By Tara Tancred, Meike Schleiff, David H. Peters, Dina Balabanova, On behalf of The Thematic Working Group on Teaching and Learning Health Policy and Systems Research
The Health Systems Global Thematic Working Group on Teaching and Learning Health Policy and Systems Research is pleased to announce the release of the Global Mapping of Health Policy and Systems Research Training report prepared with support from the Alliance for Health Policy and Systems Research.
The 2014 study sought to provide a snapshot of current health policy and systems research (HPSR) teaching and training programmes focused on HPSR relevant to low- and middle-income countries (LMICs), capturing their diversity and unique characteristics. The findings draw on a survey of individuals involved in the design and/or delivery of HPSR courses and on in-depth interviews elaborating on survey findings. The report aims to promote action to address major gaps and create opportunities for collaboration around expanding HPSR teaching capacity.
The study asked:
- Where are HPSR courses occurring and what audiences do they target?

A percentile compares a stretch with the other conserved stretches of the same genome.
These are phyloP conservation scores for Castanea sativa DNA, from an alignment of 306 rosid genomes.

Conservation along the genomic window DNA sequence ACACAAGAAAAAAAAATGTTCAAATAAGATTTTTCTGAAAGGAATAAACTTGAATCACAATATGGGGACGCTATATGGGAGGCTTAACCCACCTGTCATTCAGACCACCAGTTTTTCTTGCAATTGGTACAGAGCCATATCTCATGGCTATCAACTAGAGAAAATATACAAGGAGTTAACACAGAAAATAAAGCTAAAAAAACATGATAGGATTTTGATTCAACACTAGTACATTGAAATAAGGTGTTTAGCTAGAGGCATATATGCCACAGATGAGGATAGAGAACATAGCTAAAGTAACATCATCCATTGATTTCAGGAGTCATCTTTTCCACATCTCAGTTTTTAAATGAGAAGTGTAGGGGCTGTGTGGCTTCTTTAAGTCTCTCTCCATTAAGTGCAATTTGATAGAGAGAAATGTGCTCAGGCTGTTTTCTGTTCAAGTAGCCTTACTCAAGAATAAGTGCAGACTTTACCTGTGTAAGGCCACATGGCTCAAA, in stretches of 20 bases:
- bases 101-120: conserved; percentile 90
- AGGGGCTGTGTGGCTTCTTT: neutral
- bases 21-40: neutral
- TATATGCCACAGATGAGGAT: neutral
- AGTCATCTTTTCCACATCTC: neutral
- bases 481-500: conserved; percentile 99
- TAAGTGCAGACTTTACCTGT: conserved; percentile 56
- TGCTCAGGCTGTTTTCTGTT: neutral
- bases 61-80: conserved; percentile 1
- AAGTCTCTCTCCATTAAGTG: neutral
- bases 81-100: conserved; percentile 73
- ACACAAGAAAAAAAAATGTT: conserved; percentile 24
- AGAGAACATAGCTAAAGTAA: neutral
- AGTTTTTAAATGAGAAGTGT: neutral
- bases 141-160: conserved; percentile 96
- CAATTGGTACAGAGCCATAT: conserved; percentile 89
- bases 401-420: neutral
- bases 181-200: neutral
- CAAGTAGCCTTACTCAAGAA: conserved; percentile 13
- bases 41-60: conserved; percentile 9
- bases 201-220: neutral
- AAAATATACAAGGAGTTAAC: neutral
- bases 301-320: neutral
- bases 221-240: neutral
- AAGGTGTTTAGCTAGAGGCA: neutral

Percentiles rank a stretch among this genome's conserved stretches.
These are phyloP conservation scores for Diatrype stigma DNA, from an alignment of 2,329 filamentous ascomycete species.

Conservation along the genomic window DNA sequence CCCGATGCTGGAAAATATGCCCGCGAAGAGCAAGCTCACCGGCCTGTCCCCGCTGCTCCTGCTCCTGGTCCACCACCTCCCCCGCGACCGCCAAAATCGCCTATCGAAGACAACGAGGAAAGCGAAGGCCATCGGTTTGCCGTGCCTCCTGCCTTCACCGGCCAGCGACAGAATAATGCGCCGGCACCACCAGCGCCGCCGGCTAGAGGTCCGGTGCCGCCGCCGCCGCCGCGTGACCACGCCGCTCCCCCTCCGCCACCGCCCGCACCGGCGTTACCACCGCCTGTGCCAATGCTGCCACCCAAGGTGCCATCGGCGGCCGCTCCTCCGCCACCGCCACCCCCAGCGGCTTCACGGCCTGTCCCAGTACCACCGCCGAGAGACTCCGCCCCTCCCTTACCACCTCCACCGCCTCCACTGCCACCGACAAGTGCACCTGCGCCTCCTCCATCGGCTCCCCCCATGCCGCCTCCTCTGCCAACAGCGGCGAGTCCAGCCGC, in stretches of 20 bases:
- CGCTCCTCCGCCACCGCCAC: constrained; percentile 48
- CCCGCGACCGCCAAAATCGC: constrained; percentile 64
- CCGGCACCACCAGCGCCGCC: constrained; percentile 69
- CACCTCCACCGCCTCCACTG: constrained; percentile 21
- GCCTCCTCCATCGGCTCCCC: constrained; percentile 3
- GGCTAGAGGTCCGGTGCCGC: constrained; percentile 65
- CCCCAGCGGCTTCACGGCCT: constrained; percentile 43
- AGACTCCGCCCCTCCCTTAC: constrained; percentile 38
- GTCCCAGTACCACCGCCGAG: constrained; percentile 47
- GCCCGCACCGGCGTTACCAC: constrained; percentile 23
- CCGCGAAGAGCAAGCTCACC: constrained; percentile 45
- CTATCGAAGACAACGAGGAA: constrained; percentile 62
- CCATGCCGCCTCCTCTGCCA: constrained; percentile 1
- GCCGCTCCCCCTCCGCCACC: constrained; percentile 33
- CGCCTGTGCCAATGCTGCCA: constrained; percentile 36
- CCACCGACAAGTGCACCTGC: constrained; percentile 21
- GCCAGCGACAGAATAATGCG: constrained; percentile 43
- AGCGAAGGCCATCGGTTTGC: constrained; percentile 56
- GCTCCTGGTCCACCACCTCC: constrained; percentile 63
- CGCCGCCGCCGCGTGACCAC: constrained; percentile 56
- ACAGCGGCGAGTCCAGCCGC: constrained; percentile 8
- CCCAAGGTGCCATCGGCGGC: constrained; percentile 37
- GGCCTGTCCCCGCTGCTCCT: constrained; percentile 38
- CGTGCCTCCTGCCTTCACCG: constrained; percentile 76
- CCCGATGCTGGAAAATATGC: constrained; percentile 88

- What is the content of these HPSR courses, and how are these taught?
- What are the major gaps in training and the reasons behind these gaps?
- What are workable strategies to address these gaps?
We found an acute need for greater geographical representation of HPSR training, especially in Latin America, Eastern Europe, North Africa, and the Middle East. There was limited language diversity in HPSR courses offered, as 76% of HPSR courses were delivered in English only. There is much to be done in defining a set of key competencies that HPSR training should aim to build, bridging the gaps between disciplines and institutions. Creating methodological expertise beyond what course instructors may have or what particular institutions value might be useful for learners. Finally, as the majority of HPSR courses were found to be offered within a term/semester as part of a master’s degree programme, the need to offer short-courses or more flexible types of training, with more online teaching components to increase accessibility of these courses for hard-to-reach student populations like public health professionals and policy-makers, was seen to be of particular importance.
What next? Developing HPSR teaching materials in languages other than English, supporting research networks to facilitate the exchange of best practices, and establishing a repository of current HPSR courses with opportunities to share materials, where possible, were seen as priorities to expand capacity in HPSR teaching. The Thematic Working Group will be acting on many of these recommendations—in particular, establishing a viable and accessible repository of courses accessible via Health Systems Global is in preparation and to be released soon!